Glamour: Talk about your relationship with Frances Reid and Macdonald Carey.
Suzanne: I was close to Mac, I was close to Francis, and they will always be somebody that I wish I could see walk into that room. Wouldn’t that be wonderful, to see them again? And of course, it would be lovely to bring back John Clarke, but, you have to build on that. [Everyone’s] always in my heart, so when I work, it’s there.
Glamour: What scenes have made you most anxious to get right?
Suzanne: Well, I think I was nervous when Mickey was killed off. I think that was very traumatic for me play. It’s hard because in real life he’s not passed away, so I kind of had to go back to when I lost my dad. It was very nerve-wracking. And some stuff we’re shooting right now is right on the edge. But you won’t see that until 2016.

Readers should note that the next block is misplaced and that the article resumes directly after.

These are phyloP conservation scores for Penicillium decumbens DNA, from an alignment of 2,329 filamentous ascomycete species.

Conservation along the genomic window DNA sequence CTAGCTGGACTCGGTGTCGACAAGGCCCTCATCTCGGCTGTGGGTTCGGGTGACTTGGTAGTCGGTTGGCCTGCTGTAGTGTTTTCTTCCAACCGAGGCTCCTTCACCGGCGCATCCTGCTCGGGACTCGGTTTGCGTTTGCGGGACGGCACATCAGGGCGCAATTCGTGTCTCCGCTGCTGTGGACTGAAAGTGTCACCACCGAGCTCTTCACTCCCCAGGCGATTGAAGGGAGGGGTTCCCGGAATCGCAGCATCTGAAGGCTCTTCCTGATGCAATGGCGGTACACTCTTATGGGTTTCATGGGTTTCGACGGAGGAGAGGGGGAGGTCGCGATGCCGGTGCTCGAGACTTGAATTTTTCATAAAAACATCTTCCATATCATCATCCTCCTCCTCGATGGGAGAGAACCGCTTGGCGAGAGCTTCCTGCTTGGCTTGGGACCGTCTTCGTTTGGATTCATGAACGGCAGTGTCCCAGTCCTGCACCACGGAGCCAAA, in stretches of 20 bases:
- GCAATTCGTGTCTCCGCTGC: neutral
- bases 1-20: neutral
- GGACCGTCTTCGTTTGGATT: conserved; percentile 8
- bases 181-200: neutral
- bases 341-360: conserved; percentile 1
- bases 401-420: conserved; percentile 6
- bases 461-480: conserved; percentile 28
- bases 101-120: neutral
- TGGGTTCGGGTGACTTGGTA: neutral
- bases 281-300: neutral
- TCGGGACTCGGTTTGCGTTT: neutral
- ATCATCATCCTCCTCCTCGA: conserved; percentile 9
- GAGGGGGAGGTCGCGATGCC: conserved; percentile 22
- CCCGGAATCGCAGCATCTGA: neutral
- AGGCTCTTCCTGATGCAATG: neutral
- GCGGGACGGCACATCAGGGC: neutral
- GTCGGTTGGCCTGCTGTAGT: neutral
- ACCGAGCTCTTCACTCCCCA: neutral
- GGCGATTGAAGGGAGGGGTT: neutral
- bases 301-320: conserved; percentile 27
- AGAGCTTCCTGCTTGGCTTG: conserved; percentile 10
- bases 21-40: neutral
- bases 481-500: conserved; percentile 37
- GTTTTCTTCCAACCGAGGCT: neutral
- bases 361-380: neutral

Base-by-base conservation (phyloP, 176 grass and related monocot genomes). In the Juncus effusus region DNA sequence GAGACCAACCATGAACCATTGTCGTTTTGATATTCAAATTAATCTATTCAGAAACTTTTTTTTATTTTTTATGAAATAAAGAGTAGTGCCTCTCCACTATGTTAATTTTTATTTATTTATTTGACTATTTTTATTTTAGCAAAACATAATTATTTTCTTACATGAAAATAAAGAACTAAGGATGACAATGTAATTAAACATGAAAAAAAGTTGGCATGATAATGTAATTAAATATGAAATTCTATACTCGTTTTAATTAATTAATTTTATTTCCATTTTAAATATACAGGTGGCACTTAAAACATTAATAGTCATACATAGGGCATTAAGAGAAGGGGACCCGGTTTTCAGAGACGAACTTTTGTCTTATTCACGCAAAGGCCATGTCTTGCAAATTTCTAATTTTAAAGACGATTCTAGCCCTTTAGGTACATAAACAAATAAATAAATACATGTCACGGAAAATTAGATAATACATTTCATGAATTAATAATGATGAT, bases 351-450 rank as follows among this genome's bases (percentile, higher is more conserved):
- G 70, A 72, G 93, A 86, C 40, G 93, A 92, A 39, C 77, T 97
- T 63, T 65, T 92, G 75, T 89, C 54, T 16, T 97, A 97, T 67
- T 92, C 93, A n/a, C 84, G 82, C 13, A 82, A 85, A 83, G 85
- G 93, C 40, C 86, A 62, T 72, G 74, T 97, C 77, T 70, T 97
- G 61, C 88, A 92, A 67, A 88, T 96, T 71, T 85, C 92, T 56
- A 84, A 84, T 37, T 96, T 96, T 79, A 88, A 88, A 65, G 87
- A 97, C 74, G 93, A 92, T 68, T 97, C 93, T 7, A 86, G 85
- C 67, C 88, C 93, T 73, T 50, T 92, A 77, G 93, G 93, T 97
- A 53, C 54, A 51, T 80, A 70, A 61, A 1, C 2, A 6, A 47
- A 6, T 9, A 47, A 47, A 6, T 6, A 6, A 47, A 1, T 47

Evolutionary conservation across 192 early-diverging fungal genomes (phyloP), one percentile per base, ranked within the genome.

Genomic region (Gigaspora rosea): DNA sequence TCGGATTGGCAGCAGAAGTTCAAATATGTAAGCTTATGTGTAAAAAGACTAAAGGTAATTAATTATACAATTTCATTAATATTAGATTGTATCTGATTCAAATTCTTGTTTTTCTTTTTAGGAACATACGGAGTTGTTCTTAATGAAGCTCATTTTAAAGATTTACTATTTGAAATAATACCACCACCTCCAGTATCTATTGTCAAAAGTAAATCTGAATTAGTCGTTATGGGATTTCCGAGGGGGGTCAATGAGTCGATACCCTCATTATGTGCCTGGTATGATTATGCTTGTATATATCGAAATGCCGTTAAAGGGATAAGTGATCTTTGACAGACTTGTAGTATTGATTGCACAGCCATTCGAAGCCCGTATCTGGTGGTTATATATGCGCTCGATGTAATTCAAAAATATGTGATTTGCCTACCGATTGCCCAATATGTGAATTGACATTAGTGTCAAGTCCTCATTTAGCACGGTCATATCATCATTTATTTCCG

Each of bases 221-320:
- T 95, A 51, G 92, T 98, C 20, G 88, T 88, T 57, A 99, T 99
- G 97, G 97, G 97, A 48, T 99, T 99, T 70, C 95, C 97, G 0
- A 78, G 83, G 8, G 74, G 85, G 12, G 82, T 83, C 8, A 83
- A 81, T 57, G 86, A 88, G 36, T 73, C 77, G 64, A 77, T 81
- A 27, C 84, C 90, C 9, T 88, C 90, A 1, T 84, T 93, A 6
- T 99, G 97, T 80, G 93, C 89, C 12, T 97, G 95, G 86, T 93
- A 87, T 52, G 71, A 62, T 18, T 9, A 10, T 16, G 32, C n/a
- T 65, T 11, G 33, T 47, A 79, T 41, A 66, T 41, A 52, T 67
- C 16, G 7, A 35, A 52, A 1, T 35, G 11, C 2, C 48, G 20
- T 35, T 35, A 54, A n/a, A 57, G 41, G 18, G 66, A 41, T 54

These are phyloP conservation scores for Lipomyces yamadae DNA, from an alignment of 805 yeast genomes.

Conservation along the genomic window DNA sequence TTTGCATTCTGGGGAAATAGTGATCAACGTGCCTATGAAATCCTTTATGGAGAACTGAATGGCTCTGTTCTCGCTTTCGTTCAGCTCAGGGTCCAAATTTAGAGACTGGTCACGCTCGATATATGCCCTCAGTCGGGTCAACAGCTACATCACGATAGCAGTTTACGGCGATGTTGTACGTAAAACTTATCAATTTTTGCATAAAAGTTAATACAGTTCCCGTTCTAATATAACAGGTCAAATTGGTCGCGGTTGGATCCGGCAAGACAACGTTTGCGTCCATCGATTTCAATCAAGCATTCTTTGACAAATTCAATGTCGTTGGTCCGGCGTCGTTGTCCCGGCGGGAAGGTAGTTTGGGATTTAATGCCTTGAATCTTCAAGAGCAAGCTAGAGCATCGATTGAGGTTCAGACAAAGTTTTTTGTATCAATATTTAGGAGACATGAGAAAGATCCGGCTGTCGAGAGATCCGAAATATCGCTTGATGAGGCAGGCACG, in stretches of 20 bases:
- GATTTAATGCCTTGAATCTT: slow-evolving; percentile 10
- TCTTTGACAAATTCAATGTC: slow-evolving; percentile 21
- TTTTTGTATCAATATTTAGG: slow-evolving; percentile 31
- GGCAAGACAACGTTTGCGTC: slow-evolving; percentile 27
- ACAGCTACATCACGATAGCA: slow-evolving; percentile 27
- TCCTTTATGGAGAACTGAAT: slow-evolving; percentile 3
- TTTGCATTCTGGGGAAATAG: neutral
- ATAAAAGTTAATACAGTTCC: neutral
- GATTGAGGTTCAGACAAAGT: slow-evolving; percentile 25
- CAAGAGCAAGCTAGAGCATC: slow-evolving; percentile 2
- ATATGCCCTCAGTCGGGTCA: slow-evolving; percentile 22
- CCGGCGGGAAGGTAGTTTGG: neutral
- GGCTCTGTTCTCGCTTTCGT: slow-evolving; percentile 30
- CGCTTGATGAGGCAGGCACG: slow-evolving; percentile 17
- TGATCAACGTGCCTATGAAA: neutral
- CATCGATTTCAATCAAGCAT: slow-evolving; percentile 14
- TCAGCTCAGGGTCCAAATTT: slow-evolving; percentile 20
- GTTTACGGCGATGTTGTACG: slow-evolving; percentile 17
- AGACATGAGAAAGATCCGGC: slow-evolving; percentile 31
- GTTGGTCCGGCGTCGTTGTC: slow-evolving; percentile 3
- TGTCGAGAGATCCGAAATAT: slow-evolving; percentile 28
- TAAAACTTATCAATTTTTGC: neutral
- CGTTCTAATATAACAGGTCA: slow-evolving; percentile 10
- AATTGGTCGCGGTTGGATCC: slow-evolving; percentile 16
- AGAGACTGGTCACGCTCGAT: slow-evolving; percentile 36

Glamour: How easy is it for you to memorize all of your dialogue?
Suzanne: Well, I’m dyslexic, so I can’t do anything with a lot of noise around. I used to go upstairs to my bedroom and shut the door and not want to be bothered. Some days are better than other. Some days, if your personal life has got a lot of upheavals in it, you know, from different family members or whatever, it’s hard to shut it away and just concentrate. I’m always here early. That’s the old thing for Broadway, too. I was always there early, getting my makeup on, getting into character. That’s what I do here. I mean, they get sick of me, they go, “Oh, we know you’re here!” But I find I need to do that. That kind of shuts out that personal life and shuts out the different things that interfere and I kind of zero in on the things that Maggie’s supposed to do.